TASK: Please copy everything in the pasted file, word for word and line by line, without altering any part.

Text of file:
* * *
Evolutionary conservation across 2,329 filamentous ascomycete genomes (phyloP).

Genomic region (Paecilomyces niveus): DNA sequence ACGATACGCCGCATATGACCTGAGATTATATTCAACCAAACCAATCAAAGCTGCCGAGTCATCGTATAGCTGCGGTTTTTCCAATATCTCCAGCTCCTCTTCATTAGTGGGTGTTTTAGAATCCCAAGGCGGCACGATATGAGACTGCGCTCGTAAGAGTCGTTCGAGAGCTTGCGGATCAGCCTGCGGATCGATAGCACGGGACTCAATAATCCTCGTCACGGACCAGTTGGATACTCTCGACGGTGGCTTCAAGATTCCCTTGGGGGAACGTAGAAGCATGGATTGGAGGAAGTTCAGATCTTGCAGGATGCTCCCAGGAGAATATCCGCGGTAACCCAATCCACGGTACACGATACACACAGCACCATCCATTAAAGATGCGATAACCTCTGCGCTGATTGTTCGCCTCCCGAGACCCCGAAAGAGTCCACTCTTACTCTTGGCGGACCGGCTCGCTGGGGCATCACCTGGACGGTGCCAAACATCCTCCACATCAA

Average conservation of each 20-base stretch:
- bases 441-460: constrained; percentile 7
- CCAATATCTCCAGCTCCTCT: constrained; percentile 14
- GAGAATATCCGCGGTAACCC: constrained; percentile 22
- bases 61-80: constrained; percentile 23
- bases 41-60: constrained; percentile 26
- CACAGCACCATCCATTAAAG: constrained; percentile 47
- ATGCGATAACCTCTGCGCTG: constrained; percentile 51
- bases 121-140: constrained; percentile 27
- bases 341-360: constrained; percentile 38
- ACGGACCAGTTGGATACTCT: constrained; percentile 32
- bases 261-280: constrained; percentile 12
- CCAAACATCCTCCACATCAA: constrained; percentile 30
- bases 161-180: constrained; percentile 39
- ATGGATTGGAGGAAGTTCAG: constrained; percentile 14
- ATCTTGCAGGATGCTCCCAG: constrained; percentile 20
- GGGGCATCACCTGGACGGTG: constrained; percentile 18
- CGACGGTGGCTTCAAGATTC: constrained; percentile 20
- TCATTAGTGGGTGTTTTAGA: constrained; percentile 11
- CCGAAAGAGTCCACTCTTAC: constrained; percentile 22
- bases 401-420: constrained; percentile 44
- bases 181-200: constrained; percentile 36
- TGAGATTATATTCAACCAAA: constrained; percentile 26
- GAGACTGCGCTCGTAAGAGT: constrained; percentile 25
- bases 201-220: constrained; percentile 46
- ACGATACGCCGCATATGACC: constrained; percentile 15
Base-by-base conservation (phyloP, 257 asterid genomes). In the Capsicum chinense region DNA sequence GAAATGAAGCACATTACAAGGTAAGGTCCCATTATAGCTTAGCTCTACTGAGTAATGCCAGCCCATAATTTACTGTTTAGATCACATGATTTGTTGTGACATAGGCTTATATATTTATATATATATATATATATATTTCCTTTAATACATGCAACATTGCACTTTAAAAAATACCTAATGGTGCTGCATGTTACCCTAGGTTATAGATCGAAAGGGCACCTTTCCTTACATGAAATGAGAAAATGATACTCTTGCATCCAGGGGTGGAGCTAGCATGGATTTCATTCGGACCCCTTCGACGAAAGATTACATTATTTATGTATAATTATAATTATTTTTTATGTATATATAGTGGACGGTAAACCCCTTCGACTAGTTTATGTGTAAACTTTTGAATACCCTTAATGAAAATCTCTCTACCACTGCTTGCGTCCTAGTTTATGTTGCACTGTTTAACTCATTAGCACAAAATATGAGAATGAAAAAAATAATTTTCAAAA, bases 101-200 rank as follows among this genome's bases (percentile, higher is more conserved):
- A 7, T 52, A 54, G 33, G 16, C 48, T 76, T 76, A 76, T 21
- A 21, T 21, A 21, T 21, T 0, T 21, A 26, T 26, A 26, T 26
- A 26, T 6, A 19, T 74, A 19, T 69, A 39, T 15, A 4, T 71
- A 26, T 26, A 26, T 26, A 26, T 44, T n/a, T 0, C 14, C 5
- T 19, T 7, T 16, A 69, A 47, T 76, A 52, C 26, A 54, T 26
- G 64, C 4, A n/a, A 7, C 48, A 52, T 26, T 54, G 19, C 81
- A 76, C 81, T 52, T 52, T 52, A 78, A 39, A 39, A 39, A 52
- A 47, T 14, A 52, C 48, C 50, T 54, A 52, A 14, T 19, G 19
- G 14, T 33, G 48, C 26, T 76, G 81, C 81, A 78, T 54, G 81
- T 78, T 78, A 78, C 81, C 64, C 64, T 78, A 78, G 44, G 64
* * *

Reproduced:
Evolutionary conservation across 2,329 filamentous ascomycete genomes (phyloP).

Genomic region (Paecilomyces niveus): DNA sequence ACGATACGCCGCATATGACCTGAGATTATATTCAACCAAACCAATCAAAGCTGCCGAGTCATCGTATAGCTGCGGTTTTTCCAATATCTCCAGCTCCTCTTCATTAGTGGGTGTTTTAGAATCCCAAGGCGGCACGATATGAGACTGCGCTCGTAAGAGTCGTTCGAGAGCTTGCGGATCAGCCTGCGGATCGATAGCACGGGACTCAATAATCCTCGTCACGGACCAGTTGGATACTCTCGACGGTGGCTTCAAGATTCCCTTGGGGGAACGTAGAAGCATGGATTGGAGGAAGTTCAGATCTTGCAGGATGCTCCCAGGAGAATATCCGCGGTAACCCAATCCACGGTACACGATACACACAGCACCATCCATTAAAGATGCGATAACCTCTGCGCTGATTGTTCGCCTCCCGAGACCCCGAAAGAGTCCACTCTTACTCTTGGCGGACCGGCTCGCTGGGGCATCACCTGGACGGTGCCAAACATCCTCCACATCAA

Average conservation of each 20-base stretch:
- bases 441-460: constrained; percentile 7
- CCAATATCTCCAGCTCCTCT: constrained; percentile 14
- GAGAATATCCGCGGTAACCC: constrained; percentile 22
- bases 61-80: constrained; percentile 23
- bases 41-60: constrained; percentile 26
- CACAGCACCATCCATTAAAG: constrained; percentile 47
- ATGCGATAACCTCTGCGCTG: constrained; percentile 51
- bases 121-140: constrained; percentile 27
- bases 341-360: constrained; percentile 38
- ACGGACCAGTTGGATACTCT: constrained; percentile 32
- bases 261-280: constrained; percentile 12
- CCAAACATCCTCCACATCAA: constrained; percentile 30
- bases 161-180: constrained; percentile 39
- ATGGATTGGAGGAAGTTCAG: constrained; percentile 14
- ATCTTGCAGGATGCTCCCAG: constrained; percentile 20
- GGGGCATCACCTGGACGGTG: constrained; percentile 18
- CGACGGTGGCTTCAAGATTC: constrained; percentile 20
- TCATTAGTGGGTGTTTTAGA: constrained; percentile 11
- CCGAAAGAGTCCACTCTTAC: constrained; percentile 22
- bases 401-420: constrained; percentile 44
- bases 181-200: constrained; percentile 36
- TGAGATTATATTCAACCAAA: constrained; percentile 26
- GAGACTGCGCTCGTAAGAGT: constrained; percentile 25
- bases 201-220: constrained; percentile 46
- ACGATACGCCGCATATGACC: constrained; percentile 15
Base-by-base conservation (phyloP, 257 asterid genomes). In the Capsicum chinense region DNA sequence GAAATGAAGCACATTACAAGGTAAGGTCCCATTATAGCTTAGCTCTACTGAGTAATGCCAGCCCATAATTTACTGTTTAGATCACATGATTTGTTGTGACATAGGCTTATATATTTATATATATATATATATATATTTCCTTTAATACATGCAACATTGCACTTTAAAAAATACCTAATGGTGCTGCATGTTACCCTAGGTTATAGATCGAAAGGGCACCTTTCCTTACATGAAATGAGAAAATGATACTCTTGCATCCAGGGGTGGAGCTAGCATGGATTTCATTCGGACCCCTTCGACGAAAGATTACATTATTTATGTATAATTATAATTATTTTTTATGTATATATAGTGGACGGTAAACCCCTTCGACTAGTTTATGTGTAAACTTTTGAATACCCTTAATGAAAATCTCTCTACCACTGCTTGCGTCCTAGTTTATGTTGCACTGTTTAACTCATTAGCACAAAATATGAGAATGAAAAAAATAATTTTCAAAA, bases 101-200 rank as follows among this genome's bases (percentile, higher is more conserved):
- A 7, T 52, A 54, G 33, G 16, C 48, T 76, T 76, A 76, T 21
- A 21, T 21, A 21, T 21, T 0, T 21, A 26, T 26, A 26, T 26
- A 26, T 6, A 19, T 74, A 19, T 69, A 39, T 15, A 4, T 71
- A 26, T 26, A 26, T 26, A 26, T 44, T n/a, T 0, C 14, C 5
- T 19, T 7, T 16, A 69, A 47, T 76, A 52, C 26, A 54, T 26
- G 64, C 4, A n/a, A 7, C 48, A 52, T 26, T 54, G 19, C 81
- A 76, C 81, T 52, T 52, T 52, A 78, A 39, A 39, A 39, A 52
- A 47, T 14, A 52, C 48, C 50, T 54, A 52, A 14, T 19, G 19
- G 14, T 33, G 48, C 26, T 76, G 81, C 81, A 78, T 54, G 81
- T 78, T 78, A 78, C 81, C 64, C 64, T 78, A 78, G 44, G 64